Ajmal and Afridi rattle South Africa for 183
(AP Photo/Hassan Ammar)
SHARJAH, United Arab Emirates (AP) Pakistan spinners Saeed Ajmal and Shahid Afridi rattled South Africa to be all out for 183 in the first one-day international on Wednesday.
It could have been a lot worse for South Africa, which was 129-8 in the 35th over. But No. 8 batsman Wayne Parnell's maiden half century helped to give his bowlers a chance to defend the underwhelming total.
Parnell hit 56 off 70 balls with six fours and a six and his 52-run, ninth-wicket stand with Lonwabo Tsotsobe, 16 not out, was the only silver lining for South Africa after captain AB de Villiers won the toss.
Ajmal (4-30) dismantled the top order with the wickets of Graeme Smith (20), Faf du Plessis (12) and de Villiers (4) as the Proteas struggled to read the offspinner on the slow, turning pitch at Sharjah Cricket Stadium.
South Africa badly missed opening batsman Hashim Amla, who is back home with his pregnant wife. Amla's replacement, Colin Ingram, was caught behind off lanky fast bowler Mohammad Irfan's steep second delivery of the match and JP Duminy (20) looked good briefly until mistiming a pull of Sohail Tanvir's short delivery.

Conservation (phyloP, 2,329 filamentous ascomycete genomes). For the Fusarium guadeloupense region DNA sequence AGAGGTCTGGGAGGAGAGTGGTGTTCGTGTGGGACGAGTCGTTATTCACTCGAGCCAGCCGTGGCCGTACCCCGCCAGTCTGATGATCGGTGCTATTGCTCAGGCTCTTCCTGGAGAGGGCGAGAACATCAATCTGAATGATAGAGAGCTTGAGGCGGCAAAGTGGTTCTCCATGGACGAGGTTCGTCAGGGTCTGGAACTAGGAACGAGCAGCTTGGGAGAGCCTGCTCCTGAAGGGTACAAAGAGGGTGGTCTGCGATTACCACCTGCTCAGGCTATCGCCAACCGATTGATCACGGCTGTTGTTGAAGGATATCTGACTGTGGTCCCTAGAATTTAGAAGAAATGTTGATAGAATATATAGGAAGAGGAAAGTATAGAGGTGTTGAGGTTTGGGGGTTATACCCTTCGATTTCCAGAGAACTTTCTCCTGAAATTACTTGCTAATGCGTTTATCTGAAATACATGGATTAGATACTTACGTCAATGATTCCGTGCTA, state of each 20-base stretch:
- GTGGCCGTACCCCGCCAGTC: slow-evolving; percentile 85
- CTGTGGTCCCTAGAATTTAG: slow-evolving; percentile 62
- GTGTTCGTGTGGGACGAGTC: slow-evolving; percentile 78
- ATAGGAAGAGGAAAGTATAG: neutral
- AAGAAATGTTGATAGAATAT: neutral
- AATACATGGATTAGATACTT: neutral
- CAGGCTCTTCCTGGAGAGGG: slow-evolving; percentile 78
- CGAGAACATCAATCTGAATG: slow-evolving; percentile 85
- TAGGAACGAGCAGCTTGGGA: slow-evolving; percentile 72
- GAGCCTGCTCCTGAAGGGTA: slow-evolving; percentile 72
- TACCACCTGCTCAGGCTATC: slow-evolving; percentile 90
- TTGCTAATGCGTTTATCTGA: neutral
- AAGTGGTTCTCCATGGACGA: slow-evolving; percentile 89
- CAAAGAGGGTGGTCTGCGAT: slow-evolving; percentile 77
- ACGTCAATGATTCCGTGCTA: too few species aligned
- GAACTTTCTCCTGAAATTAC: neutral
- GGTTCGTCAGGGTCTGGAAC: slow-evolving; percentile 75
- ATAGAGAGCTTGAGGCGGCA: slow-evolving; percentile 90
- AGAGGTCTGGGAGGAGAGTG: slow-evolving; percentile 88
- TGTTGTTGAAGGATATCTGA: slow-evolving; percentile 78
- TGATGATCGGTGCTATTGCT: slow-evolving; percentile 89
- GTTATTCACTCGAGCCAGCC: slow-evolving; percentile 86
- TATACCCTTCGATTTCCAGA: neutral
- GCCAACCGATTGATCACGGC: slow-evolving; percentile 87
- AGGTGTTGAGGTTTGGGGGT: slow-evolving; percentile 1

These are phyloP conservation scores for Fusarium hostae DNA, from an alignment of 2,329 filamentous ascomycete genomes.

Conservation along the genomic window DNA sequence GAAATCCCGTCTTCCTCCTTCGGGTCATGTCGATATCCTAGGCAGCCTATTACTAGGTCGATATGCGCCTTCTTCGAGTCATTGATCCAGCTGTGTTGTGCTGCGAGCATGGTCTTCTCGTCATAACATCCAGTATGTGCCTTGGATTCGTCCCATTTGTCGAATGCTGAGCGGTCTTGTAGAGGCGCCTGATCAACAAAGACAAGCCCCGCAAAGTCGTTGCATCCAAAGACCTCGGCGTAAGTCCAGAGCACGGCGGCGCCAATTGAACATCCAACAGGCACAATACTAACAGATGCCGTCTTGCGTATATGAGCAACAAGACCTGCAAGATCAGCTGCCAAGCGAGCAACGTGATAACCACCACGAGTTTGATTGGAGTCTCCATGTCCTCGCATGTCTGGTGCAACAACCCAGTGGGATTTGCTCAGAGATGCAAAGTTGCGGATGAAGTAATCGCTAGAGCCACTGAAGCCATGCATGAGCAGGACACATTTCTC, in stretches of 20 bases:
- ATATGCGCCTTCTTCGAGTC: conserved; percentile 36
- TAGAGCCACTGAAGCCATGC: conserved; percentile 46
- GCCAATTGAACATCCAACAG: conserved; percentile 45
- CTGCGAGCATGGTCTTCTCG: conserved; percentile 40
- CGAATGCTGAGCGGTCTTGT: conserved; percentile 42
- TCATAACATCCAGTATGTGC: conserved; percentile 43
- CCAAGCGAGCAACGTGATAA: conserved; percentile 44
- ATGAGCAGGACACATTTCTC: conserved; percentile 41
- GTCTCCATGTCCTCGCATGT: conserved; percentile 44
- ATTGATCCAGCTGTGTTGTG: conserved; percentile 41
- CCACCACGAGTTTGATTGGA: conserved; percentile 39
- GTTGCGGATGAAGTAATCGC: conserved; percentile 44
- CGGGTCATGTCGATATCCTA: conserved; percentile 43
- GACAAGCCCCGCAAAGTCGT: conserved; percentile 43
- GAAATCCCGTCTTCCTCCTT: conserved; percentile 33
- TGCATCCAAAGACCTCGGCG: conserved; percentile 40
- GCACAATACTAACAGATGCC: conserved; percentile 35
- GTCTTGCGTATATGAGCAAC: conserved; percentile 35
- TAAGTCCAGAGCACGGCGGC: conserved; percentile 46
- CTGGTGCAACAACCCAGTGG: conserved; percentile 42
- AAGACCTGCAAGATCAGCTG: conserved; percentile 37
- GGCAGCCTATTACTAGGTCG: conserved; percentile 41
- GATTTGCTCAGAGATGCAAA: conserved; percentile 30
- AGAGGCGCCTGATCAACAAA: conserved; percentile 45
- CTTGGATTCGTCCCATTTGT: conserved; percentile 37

Smith escaped a confident caught behind appeal off Ajmal but three balls later he was smartly stumped by Umar Akmal.
Du Plessis, who was fined 50 percent of his match fee for ball tampering during South Africa's thumping series-leveling victory in the second test last week, also struggled against Ajmal and was trapped leg before wicket.
The Proteas slipped to 63-5 when de Villiers misread Ajmal's doosra and was brilliantly caught one-handed off the second attempt over his head off his own bowling.
Legspinner Afridi (3-37) then choked the lower order by having David Miller (37) and Ryan McLaren caught off his own bowling before Parnell and Tsotsobe fought back with a gritty 84-ball stand.
Ajmal earned his 150th wicket in ODIs when Parnell stood in his crease and tried to clear the long on fence in the 49th over only to see Ahmed Shahzad taking a well-judged catch.
Updated October 30, 2013